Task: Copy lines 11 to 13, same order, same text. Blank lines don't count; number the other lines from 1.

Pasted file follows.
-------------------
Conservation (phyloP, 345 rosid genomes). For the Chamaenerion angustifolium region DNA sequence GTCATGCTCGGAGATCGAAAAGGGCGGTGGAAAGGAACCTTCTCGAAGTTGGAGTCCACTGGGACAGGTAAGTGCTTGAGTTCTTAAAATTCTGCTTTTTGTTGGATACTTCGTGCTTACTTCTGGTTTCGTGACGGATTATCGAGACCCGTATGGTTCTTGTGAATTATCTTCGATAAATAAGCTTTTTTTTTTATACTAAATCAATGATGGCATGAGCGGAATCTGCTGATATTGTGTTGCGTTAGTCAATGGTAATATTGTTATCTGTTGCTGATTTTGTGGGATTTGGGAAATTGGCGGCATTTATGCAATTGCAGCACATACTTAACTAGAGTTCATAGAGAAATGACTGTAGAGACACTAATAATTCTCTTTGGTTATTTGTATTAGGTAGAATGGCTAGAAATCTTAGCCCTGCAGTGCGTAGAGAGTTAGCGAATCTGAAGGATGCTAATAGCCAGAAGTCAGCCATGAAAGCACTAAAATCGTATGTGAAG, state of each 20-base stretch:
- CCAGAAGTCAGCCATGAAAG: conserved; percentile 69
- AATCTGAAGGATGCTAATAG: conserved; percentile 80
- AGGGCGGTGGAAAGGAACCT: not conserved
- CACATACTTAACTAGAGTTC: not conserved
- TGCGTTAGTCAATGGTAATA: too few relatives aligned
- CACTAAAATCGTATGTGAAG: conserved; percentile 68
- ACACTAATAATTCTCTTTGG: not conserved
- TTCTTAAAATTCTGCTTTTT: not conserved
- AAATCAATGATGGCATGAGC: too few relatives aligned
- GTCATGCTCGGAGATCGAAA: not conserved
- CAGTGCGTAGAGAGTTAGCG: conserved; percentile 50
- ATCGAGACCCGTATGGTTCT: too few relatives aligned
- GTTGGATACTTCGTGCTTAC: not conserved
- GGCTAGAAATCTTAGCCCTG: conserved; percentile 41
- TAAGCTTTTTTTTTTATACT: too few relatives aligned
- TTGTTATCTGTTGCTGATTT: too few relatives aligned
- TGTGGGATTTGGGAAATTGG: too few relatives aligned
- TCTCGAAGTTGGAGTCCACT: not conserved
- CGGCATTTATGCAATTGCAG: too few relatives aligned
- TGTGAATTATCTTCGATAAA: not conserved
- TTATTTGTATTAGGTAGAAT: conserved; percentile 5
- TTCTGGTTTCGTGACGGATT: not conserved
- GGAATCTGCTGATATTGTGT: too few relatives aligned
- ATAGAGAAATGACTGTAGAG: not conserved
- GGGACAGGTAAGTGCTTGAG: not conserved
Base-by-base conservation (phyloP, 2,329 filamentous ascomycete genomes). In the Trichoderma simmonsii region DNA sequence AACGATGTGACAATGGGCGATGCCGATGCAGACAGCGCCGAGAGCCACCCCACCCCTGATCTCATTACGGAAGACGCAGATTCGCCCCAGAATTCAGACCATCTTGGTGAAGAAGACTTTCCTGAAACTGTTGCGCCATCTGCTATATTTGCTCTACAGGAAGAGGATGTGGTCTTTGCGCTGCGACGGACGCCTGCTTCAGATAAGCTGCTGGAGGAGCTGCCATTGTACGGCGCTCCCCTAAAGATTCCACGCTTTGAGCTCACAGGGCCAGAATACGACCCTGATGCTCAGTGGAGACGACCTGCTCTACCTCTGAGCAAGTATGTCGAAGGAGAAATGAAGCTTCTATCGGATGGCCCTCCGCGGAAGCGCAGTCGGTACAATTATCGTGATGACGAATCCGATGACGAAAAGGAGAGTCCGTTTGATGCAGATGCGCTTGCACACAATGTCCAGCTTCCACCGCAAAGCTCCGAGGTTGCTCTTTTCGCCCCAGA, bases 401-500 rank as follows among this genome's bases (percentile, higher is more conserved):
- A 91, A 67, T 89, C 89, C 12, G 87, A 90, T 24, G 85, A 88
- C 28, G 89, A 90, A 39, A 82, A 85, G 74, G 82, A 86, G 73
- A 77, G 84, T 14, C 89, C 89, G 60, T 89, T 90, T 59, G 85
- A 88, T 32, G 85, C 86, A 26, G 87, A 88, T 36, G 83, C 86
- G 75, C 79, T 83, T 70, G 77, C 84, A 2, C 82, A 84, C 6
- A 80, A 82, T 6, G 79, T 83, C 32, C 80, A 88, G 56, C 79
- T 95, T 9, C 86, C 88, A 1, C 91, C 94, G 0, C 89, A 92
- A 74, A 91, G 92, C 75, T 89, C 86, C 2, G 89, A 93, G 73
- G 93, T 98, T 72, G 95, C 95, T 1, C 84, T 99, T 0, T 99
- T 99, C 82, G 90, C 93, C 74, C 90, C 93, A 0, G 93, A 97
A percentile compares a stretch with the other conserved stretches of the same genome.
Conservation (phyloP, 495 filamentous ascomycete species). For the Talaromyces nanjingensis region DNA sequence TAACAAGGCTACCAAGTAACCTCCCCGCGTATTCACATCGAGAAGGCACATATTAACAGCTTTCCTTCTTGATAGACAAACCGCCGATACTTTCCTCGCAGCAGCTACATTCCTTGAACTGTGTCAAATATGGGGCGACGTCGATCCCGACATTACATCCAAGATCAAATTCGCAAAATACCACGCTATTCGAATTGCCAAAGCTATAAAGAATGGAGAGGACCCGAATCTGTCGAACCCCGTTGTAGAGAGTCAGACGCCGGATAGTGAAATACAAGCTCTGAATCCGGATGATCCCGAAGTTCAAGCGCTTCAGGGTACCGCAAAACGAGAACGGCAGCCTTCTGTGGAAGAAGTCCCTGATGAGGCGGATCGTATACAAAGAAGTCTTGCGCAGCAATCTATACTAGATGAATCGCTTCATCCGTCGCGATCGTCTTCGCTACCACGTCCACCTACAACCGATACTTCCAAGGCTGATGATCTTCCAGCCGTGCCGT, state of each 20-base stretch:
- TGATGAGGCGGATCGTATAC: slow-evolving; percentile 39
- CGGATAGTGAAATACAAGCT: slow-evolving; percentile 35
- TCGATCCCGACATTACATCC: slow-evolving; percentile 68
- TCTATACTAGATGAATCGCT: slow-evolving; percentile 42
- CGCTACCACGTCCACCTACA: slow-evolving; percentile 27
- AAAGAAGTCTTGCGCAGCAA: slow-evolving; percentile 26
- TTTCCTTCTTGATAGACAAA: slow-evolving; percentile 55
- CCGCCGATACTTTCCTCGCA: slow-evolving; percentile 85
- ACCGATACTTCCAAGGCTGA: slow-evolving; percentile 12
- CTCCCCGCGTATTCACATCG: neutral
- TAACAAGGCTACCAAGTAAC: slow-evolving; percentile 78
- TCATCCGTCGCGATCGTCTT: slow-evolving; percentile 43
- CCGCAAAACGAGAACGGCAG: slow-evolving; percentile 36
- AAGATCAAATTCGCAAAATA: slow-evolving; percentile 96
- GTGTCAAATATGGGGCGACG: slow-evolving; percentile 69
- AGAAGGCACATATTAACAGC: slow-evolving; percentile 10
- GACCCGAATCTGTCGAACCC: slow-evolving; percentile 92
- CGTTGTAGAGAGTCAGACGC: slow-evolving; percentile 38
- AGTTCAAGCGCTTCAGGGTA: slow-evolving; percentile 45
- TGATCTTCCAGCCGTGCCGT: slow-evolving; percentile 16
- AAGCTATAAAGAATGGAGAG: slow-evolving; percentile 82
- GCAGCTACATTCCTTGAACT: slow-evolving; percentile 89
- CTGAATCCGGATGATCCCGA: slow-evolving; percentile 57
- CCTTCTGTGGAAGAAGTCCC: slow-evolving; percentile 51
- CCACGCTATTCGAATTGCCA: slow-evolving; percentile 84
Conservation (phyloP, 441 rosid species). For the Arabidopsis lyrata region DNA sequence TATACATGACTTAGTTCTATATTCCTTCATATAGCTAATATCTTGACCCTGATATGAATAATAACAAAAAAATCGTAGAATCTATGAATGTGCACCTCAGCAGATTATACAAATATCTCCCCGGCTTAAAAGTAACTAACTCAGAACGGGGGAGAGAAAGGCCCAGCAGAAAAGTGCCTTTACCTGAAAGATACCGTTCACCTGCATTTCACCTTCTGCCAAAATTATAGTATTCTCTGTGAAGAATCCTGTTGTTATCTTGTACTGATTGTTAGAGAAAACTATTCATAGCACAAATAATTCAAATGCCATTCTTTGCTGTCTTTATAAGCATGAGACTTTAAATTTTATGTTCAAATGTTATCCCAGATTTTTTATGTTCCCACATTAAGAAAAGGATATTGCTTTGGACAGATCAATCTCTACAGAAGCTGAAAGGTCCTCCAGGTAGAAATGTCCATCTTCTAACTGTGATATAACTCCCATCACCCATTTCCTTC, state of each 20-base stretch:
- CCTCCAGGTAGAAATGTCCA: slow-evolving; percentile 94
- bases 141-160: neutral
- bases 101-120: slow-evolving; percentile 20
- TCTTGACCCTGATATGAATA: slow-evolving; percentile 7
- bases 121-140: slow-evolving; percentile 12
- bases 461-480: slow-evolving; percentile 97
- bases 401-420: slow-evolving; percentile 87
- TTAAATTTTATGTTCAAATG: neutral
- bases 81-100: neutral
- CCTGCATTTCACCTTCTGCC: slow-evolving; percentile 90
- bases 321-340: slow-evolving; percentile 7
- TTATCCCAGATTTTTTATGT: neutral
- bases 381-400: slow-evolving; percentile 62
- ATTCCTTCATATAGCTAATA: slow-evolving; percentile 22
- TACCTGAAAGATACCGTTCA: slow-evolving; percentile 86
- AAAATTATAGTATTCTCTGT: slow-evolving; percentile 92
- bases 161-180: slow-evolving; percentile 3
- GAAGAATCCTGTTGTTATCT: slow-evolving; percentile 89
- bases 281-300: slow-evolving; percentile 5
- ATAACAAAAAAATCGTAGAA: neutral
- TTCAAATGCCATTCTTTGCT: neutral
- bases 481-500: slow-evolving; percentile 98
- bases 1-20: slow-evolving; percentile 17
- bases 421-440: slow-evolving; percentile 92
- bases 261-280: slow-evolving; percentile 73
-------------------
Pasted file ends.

- GTCATGCTCGGAGATCGAAA: not conserved
- CAGTGCGTAGAGAGTTAGCG: conserved; percentile 50
- ATCGAGACCCGTATGGTTCT: too few relatives aligned